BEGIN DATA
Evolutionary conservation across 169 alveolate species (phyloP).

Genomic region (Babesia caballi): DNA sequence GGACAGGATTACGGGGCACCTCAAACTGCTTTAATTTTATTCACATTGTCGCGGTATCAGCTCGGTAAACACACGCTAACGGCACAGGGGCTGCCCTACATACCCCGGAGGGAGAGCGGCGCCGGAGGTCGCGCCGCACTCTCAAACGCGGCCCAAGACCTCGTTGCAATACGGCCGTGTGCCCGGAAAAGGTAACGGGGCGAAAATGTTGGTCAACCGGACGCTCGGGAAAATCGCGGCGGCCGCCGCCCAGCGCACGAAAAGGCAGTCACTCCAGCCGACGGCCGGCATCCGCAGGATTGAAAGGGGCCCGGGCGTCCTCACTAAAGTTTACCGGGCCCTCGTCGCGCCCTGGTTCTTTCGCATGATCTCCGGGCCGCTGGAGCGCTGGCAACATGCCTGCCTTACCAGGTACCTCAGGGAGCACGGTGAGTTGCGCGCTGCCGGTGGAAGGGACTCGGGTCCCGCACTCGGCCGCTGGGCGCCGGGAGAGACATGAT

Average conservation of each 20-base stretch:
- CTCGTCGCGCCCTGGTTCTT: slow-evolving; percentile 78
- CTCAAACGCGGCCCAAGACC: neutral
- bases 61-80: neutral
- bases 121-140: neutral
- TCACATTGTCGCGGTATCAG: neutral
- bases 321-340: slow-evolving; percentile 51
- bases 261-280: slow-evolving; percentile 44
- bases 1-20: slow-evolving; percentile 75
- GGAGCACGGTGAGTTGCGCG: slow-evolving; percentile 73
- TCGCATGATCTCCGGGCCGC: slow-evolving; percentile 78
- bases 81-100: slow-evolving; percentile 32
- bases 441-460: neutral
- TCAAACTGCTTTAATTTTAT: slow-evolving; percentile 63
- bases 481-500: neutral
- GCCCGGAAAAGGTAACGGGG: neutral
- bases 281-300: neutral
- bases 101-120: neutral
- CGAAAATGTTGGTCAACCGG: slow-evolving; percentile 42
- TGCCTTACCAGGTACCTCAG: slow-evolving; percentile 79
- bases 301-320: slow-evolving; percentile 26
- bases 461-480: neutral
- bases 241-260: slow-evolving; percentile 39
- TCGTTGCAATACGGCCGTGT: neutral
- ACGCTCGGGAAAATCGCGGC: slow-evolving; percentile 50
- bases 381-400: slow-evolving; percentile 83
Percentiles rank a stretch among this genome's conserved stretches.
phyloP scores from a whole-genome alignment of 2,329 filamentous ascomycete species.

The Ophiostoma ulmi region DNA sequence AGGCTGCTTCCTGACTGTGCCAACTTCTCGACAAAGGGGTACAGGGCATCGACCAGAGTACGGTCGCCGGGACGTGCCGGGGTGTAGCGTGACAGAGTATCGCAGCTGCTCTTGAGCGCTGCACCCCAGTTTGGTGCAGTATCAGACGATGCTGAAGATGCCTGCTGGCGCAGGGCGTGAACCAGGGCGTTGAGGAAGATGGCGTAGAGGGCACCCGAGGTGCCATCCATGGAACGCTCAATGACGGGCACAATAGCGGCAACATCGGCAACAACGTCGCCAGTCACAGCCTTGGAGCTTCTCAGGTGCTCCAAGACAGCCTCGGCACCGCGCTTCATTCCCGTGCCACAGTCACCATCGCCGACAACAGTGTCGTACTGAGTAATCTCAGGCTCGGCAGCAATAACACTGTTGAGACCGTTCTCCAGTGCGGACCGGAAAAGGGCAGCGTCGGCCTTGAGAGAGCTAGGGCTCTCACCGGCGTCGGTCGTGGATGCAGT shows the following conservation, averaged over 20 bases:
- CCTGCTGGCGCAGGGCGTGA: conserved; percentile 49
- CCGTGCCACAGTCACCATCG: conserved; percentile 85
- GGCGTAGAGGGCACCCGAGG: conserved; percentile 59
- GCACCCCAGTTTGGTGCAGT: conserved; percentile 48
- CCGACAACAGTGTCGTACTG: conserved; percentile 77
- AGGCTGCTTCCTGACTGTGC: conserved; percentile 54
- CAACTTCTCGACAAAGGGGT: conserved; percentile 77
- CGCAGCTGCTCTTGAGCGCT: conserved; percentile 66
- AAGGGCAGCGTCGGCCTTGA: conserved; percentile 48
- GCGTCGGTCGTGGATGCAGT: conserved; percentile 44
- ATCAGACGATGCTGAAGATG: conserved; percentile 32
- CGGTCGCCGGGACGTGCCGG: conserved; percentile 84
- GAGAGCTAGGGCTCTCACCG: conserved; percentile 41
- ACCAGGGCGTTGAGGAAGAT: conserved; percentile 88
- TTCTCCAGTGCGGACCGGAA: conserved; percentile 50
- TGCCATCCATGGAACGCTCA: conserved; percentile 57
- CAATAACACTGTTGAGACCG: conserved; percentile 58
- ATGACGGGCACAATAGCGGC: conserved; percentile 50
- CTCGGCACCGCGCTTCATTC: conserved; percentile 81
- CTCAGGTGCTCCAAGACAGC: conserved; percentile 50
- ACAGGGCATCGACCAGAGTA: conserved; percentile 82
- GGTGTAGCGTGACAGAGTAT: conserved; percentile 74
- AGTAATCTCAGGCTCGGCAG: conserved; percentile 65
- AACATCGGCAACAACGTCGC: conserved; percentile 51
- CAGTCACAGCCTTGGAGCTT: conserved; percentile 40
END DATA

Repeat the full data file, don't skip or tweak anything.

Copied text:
Evolutionary conservation across 169 alveolate species (phyloP).

Genomic region (Babesia caballi): DNA sequence GGACAGGATTACGGGGCACCTCAAACTGCTTTAATTTTATTCACATTGTCGCGGTATCAGCTCGGTAAACACACGCTAACGGCACAGGGGCTGCCCTACATACCCCGGAGGGAGAGCGGCGCCGGAGGTCGCGCCGCACTCTCAAACGCGGCCCAAGACCTCGTTGCAATACGGCCGTGTGCCCGGAAAAGGTAACGGGGCGAAAATGTTGGTCAACCGGACGCTCGGGAAAATCGCGGCGGCCGCCGCCCAGCGCACGAAAAGGCAGTCACTCCAGCCGACGGCCGGCATCCGCAGGATTGAAAGGGGCCCGGGCGTCCTCACTAAAGTTTACCGGGCCCTCGTCGCGCCCTGGTTCTTTCGCATGATCTCCGGGCCGCTGGAGCGCTGGCAACATGCCTGCCTTACCAGGTACCTCAGGGAGCACGGTGAGTTGCGCGCTGCCGGTGGAAGGGACTCGGGTCCCGCACTCGGCCGCTGGGCGCCGGGAGAGACATGAT

Average conservation of each 20-base stretch:
- CTCGTCGCGCCCTGGTTCTT: slow-evolving; percentile 78
- CTCAAACGCGGCCCAAGACC: neutral
- bases 61-80: neutral
- bases 121-140: neutral
- TCACATTGTCGCGGTATCAG: neutral
- bases 321-340: slow-evolving; percentile 51
- bases 261-280: slow-evolving; percentile 44
- bases 1-20: slow-evolving; percentile 75
- GGAGCACGGTGAGTTGCGCG: slow-evolving; percentile 73
- TCGCATGATCTCCGGGCCGC: slow-evolving; percentile 78
- bases 81-100: slow-evolving; percentile 32
- bases 441-460: neutral
- TCAAACTGCTTTAATTTTAT: slow-evolving; percentile 63
- bases 481-500: neutral
- GCCCGGAAAAGGTAACGGGG: neutral
- bases 281-300: neutral
- bases 101-120: neutral
- CGAAAATGTTGGTCAACCGG: slow-evolving; percentile 42
- TGCCTTACCAGGTACCTCAG: slow-evolving; percentile 79
- bases 301-320: slow-evolving; percentile 26
- bases 461-480: neutral
- bases 241-260: slow-evolving; percentile 39
- TCGTTGCAATACGGCCGTGT: neutral
- ACGCTCGGGAAAATCGCGGC: slow-evolving; percentile 50
- bases 381-400: slow-evolving; percentile 83
Percentiles rank a stretch among this genome's conserved stretches.
phyloP scores from a whole-genome alignment of 2,329 filamentous ascomycete species.

The Ophiostoma ulmi region DNA sequence AGGCTGCTTCCTGACTGTGCCAACTTCTCGACAAAGGGGTACAGGGCATCGACCAGAGTACGGTCGCCGGGACGTGCCGGGGTGTAGCGTGACAGAGTATCGCAGCTGCTCTTGAGCGCTGCACCCCAGTTTGGTGCAGTATCAGACGATGCTGAAGATGCCTGCTGGCGCAGGGCGTGAACCAGGGCGTTGAGGAAGATGGCGTAGAGGGCACCCGAGGTGCCATCCATGGAACGCTCAATGACGGGCACAATAGCGGCAACATCGGCAACAACGTCGCCAGTCACAGCCTTGGAGCTTCTCAGGTGCTCCAAGACAGCCTCGGCACCGCGCTTCATTCCCGTGCCACAGTCACCATCGCCGACAACAGTGTCGTACTGAGTAATCTCAGGCTCGGCAGCAATAACACTGTTGAGACCGTTCTCCAGTGCGGACCGGAAAAGGGCAGCGTCGGCCTTGAGAGAGCTAGGGCTCTCACCGGCGTCGGTCGTGGATGCAGT shows the following conservation, averaged over 20 bases:
- CCTGCTGGCGCAGGGCGTGA: conserved; percentile 49
- CCGTGCCACAGTCACCATCG: conserved; percentile 85
- GGCGTAGAGGGCACCCGAGG: conserved; percentile 59
- GCACCCCAGTTTGGTGCAGT: conserved; percentile 48
- CCGACAACAGTGTCGTACTG: conserved; percentile 77
- AGGCTGCTTCCTGACTGTGC: conserved; percentile 54
- CAACTTCTCGACAAAGGGGT: conserved; percentile 77
- CGCAGCTGCTCTTGAGCGCT: conserved; percentile 66
- AAGGGCAGCGTCGGCCTTGA: conserved; percentile 48
- GCGTCGGTCGTGGATGCAGT: conserved; percentile 44
- ATCAGACGATGCTGAAGATG: conserved; percentile 32
- CGGTCGCCGGGACGTGCCGG: conserved; percentile 84
- GAGAGCTAGGGCTCTCACCG: conserved; percentile 41
- ACCAGGGCGTTGAGGAAGAT: conserved; percentile 88
- TTCTCCAGTGCGGACCGGAA: conserved; percentile 50
- TGCCATCCATGGAACGCTCA: conserved; percentile 57
- CAATAACACTGTTGAGACCG: conserved; percentile 58
- ATGACGGGCACAATAGCGGC: conserved; percentile 50
- CTCGGCACCGCGCTTCATTC: conserved; percentile 81
- CTCAGGTGCTCCAAGACAGC: conserved; percentile 50
- ACAGGGCATCGACCAGAGTA: conserved; percentile 82
- GGTGTAGCGTGACAGAGTAT: conserved; percentile 74
- AGTAATCTCAGGCTCGGCAG: conserved; percentile 65
- AACATCGGCAACAACGTCGC: conserved; percentile 51
- CAGTCACAGCCTTGGAGCTT: conserved; percentile 40